You have to make you happy sometimes, too, or else it's hard to spread that cheer to others. To be honest, one of my goals is to finish a book myself. Will I ever get it published? I don't know. But I have to at least try. :)

Sorry if I went on a tangent!

Stephanie Mooney said...

Kaye, tangents are welcome here. :) I completely agree with everything you said. It's comforting to know that I'm not alone in having improbable hopes. What's life without a little risk, right?

P.E. said...

Being a writer is a really scary choice but the fact that you took it shows how passionate you are for your work. I can't say I'd do the same because writing isn't my passion but I can understand giving your all for something that matters.

Right now I'm young enough to not need to consider a job right away but I know in the future I'll do anything for what I love and what's wrong with that paying off?

Stephanie Mooney said...

Thank, P.E.! I guess all the choices worth making are usually a bit scary.

Finding what you're passionate about is sometimes just as hard as actually doing it. Start thinking about it early. ;)

Courtney Koschel said...

Wonderful post! And I second that. I've been writing and telling stories since I could hold a pen. I have a bachelors in journalism and poured my heart and soul into boxes of notebooks. I started writing seriously about five years ago as well. I love how you say the writing itself is an adventure. I have learned so many things and met so many new people and I wouldn't change it for the world.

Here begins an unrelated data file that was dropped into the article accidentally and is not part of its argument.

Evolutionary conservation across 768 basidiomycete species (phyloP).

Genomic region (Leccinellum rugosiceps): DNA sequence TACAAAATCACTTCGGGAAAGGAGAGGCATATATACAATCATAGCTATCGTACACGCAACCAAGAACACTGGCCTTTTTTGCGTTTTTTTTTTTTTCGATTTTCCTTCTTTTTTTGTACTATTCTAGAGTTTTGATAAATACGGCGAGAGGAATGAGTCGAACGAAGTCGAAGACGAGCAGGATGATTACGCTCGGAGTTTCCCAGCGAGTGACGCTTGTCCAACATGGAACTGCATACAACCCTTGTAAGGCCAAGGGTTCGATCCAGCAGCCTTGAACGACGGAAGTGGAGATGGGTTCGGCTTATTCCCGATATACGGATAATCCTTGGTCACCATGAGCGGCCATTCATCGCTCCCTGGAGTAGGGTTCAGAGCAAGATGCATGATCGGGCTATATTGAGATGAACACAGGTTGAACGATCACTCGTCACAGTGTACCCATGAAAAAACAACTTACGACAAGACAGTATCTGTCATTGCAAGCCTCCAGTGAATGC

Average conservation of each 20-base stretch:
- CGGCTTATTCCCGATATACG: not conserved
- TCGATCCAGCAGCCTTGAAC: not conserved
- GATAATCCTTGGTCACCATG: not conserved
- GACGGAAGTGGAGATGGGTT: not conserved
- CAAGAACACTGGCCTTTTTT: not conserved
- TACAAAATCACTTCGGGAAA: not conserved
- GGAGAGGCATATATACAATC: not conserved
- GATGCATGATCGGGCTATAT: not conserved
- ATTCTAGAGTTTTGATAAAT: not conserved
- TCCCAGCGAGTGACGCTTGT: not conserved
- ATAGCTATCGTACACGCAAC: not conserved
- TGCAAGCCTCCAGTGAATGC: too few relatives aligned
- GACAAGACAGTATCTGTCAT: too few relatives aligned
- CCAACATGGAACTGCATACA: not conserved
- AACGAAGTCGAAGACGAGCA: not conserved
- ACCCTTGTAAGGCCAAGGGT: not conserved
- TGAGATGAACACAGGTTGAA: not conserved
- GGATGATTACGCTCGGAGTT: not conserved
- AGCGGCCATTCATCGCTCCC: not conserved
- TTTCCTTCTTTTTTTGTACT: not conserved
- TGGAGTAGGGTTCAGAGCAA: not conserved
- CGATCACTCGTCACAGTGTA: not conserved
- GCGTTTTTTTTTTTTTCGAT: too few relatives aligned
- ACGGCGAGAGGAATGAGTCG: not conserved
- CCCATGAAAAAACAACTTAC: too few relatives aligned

Like most writers, my dream is to make my living off of the written word, but I would write regardless. In this day in age (and economy), nothing is guaranteed. You can have a steady day job and then lose it. You can go to college and then never find a job. It's a tough reality, but it IS reality.

Keep dreaming and keep writing. They say the difference between a writer and a published writer is never giving up. And I take comfort knowing I have stubbornness and tenacity on my side ;)